|Jesse Monroe Knowles|
|Louisiana State Senator (portions of Allen, Beauregard, Calcasieu, Cameron, and Jefferson Davis parishes)|
|Preceded by||Guy W. Sockrider, Jr.|
|Succeeded by||Clifford D. Newman|
|Louisiana House of Representatives (Calcasieu Parish)|
|Preceded by||At-large members|
|Succeeded by||At-large members|
|Born||July 23, 1919|
Merryville, Louisiana, United States
|Died||April 23, 2006(aged 86)|
|Political party||Democrat; Republican convert (1980)|
|Spouse(s)||Helen Noel Knowles|
|Children||None; niece Jacqueline Oglesby of New Bern, North Carolina|
|Occupation||Supervisor for Amoco in Lake Charles|
Jesse Monroe Knowles (July 23, 1919 – April 23, 2006) was a Lake Charles, businessman, civic leader, former member of both houses of the Louisiana State Legislature from Calcasieu Parish, and a survivor of the Bataan Death March in World War II.
He was born in Merryville in Beauregard Parish but had resided in Lake Charles since 1935. Knowles graduated from Lake Charles High School (renamed Lake Charles Boston High School after consolidation).
A veteran's veteran
In 1939, Knowles enlisted in the U.S. Army Air Corps. He was captured by the Japanese army at Bataan and held in a number of prison camps for 1,228 days. He was in the camp in Mukden, Manchuria, until he was liberated on August 15, 1945. The Death March was featured in a National Broadcasting Company documentary in 1982 entitled "The Forgotten Hell". As a president of the Mayor's Armed Forces Committee, he had regular contact with the Fort Polk staff in Leesville, the seat of Vernon Parish, and urged members of the military to visit Lake Charles. He was a well-known speaker at school programs and veterans' ceremonies. Knowles was a past commander of his area and district Veterans of Foreign Wars. He was a past legislative officer and a past junior vice commander of the VFW Post 2130. He was also a member of W.B. Williamson American Legion Post 1, the Disabled American Veterans, and the American Ex-Prisoners of War. He was a past national president of the 27th Bombardment Group Association and was cited as "Man of the Year" by that group. He was a member of the American Defenders of Bataan and Corregidor.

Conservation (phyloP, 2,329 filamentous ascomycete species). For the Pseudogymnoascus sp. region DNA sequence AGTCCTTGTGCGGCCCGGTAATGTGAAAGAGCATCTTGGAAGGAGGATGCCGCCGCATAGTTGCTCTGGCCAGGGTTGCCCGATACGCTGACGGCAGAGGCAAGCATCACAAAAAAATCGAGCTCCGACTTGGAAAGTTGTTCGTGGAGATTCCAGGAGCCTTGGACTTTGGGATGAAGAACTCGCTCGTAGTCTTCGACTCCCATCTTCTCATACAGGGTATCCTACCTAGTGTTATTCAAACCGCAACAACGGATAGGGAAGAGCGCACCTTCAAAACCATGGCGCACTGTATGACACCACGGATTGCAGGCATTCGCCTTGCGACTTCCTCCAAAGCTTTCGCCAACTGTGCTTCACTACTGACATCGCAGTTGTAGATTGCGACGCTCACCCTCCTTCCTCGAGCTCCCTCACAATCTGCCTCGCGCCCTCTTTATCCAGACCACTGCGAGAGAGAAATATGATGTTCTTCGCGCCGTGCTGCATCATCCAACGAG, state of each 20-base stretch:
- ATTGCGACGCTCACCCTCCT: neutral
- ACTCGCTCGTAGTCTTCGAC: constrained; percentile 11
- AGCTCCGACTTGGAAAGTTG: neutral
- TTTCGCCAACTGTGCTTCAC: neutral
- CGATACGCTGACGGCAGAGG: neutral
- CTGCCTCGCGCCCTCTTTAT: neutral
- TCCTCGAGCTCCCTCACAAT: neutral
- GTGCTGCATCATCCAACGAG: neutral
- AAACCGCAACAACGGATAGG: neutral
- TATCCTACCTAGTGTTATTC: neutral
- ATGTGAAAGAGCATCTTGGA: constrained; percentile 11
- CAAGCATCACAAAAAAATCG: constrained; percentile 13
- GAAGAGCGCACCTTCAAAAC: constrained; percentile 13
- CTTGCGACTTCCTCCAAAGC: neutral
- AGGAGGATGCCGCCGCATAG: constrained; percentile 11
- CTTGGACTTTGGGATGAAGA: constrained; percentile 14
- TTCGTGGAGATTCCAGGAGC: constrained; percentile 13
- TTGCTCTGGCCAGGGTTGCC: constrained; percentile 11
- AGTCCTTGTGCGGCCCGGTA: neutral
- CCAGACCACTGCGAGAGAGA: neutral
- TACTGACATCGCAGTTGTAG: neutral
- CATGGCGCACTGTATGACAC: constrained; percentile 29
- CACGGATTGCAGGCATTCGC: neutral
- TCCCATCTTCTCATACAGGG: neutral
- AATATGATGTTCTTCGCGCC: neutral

After he returned from the service, he went to work as a draftsman for Amoco Oil Company and became a fee land supervisor. He retired with thirty-eight years of service from Amoco in 1984 and was thereafter employed by Lake Charles River Pilots.
Entering Louisiana politics
Knowles was first elected to the Louisiana House of Representatives as a Democrat in the 1959-1960 election cycle. In 1964, Knowles was elected again as a Democrat to the Louisiana State Senate, in which he served for four terms. He was named "Outstanding Legislator" by the Lake Charles Jaycees. In the 1979 jungle primary, Knowles did not seek a fifth state Senate term but instead ran for lieutenant governor in a bid to succeed James E. "Jimmy" Fitzmorris, Jr., of New Orleans, who was running instead, unsuccessfully, for governor. Knowles lost, and fellow Democrat Robert "Bobby" Freeman became lieutenant governor for the first of two terms. Knowles supported Republican gubernatorial candidate David C. Treen in the 1979 general election. Early in 1980, Knowles, with just a few weeks remaining in his senate term, switched his party affiliation to Republican. Governor Treen then appointed Knowles, a past chairman of the Louisiana Wildlife Commission, as secretary of the Department of Wildlife and Fisheries. However, a heart attack caused him to resign the post after only twelve days. Treen later named him to the Louisiana Rice Promotion Board. He was also elected to the board of directors of the Louisiana Rice Council and served thereafter as president of that group.
- Proclamation of Senator Jesse Knowles Day by Calcasieu Parish
- Poem about the Bataan Death March (1/3 of the way down the page)
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